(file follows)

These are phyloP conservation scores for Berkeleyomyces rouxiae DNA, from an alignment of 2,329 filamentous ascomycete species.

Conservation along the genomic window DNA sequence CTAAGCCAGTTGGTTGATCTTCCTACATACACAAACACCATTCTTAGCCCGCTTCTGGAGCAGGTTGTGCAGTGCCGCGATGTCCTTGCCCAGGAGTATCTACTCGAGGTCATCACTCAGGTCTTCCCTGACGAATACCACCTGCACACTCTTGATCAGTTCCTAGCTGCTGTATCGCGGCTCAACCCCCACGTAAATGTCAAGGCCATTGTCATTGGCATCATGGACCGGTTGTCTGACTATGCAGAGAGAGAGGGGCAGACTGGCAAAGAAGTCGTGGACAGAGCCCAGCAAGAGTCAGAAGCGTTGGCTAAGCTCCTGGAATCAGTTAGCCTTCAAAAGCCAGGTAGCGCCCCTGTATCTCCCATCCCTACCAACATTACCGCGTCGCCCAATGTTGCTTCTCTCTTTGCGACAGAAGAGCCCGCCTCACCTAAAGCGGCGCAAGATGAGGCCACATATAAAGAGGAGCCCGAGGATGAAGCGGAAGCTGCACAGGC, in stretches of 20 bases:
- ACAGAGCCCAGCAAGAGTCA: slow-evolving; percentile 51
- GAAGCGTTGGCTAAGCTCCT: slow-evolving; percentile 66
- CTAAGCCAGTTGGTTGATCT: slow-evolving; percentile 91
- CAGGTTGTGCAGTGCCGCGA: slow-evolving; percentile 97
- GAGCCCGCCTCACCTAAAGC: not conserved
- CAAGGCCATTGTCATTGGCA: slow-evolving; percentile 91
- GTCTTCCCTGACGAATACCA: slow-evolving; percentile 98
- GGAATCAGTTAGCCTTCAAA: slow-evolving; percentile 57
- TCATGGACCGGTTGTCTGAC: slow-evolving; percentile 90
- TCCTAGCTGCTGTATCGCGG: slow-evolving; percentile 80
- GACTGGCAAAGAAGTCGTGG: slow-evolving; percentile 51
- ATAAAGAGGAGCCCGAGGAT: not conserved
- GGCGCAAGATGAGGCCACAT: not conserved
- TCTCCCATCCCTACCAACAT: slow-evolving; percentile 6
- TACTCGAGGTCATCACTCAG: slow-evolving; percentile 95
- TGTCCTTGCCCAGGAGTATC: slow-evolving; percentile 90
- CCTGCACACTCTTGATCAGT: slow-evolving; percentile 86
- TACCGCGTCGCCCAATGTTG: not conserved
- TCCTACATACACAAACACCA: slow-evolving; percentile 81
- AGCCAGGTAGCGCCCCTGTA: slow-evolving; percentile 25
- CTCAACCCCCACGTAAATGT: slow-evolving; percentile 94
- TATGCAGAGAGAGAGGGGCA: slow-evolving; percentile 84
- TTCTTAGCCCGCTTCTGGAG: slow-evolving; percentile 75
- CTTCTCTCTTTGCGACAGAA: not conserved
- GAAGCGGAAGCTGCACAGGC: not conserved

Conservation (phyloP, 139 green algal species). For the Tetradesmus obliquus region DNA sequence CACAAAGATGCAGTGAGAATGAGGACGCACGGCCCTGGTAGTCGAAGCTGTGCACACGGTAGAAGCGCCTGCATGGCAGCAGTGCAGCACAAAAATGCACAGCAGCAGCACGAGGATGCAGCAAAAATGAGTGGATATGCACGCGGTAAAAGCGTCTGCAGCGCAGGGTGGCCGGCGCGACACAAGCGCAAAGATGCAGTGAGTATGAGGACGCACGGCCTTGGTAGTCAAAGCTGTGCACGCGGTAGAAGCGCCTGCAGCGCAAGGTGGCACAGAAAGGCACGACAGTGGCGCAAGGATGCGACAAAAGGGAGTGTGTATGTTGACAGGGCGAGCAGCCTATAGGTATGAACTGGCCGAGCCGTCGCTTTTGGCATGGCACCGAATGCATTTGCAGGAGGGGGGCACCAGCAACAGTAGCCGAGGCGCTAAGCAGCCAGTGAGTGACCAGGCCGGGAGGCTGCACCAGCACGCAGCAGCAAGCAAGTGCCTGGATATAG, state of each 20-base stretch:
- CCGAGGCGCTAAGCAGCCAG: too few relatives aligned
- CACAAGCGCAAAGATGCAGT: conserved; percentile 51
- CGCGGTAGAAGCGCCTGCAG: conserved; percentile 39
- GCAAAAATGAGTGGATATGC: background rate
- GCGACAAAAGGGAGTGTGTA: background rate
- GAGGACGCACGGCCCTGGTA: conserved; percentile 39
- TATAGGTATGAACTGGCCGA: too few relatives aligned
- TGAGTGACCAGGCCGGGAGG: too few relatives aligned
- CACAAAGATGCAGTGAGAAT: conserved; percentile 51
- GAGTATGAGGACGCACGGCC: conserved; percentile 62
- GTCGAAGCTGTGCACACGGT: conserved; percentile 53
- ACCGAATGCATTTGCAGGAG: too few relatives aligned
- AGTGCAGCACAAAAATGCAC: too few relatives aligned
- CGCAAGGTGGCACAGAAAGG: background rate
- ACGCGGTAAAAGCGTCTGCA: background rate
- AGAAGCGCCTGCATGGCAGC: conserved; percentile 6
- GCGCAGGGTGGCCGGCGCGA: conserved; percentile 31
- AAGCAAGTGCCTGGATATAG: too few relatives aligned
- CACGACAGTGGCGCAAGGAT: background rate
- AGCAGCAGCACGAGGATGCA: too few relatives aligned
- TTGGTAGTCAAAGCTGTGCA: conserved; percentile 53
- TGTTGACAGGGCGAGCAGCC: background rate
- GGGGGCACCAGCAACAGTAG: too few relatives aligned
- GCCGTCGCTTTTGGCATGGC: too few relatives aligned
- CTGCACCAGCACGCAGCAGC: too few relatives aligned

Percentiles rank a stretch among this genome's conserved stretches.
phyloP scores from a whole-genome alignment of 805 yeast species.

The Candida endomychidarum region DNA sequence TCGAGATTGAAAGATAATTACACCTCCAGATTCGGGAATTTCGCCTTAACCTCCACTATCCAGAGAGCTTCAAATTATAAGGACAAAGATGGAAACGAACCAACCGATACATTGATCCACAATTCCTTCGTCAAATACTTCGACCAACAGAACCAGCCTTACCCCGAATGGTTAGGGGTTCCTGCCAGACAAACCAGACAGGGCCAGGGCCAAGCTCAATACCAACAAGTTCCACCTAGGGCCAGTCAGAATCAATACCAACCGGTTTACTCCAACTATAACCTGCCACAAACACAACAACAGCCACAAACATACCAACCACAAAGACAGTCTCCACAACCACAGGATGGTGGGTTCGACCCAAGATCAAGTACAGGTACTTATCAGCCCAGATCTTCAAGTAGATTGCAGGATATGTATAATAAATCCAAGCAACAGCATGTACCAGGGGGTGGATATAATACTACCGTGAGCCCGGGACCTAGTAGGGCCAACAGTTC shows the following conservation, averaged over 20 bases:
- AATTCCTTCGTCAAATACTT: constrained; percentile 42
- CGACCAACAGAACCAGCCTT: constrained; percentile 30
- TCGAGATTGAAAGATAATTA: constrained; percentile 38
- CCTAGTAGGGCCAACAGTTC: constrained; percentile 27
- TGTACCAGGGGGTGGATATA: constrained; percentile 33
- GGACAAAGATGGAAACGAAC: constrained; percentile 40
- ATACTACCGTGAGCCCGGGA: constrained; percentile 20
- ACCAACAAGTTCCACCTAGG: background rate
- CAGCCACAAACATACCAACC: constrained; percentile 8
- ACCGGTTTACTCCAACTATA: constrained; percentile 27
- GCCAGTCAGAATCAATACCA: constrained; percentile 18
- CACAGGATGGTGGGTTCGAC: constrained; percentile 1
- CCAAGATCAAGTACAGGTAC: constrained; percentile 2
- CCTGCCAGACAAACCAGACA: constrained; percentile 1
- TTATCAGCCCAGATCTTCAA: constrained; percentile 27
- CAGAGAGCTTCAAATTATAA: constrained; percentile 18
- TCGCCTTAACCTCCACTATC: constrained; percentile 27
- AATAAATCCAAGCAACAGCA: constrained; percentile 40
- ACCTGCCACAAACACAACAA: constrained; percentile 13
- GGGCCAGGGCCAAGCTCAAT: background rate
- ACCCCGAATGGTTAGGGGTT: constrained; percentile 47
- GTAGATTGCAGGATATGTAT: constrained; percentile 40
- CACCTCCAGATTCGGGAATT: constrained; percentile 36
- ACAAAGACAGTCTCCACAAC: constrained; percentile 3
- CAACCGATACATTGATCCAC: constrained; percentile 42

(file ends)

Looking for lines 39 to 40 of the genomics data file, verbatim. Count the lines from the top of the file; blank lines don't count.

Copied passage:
- GTCGAAGCTGTGCACACGGT: conserved; percentile 53
- ACCGAATGCATTTGCAGGAG: too few relatives aligned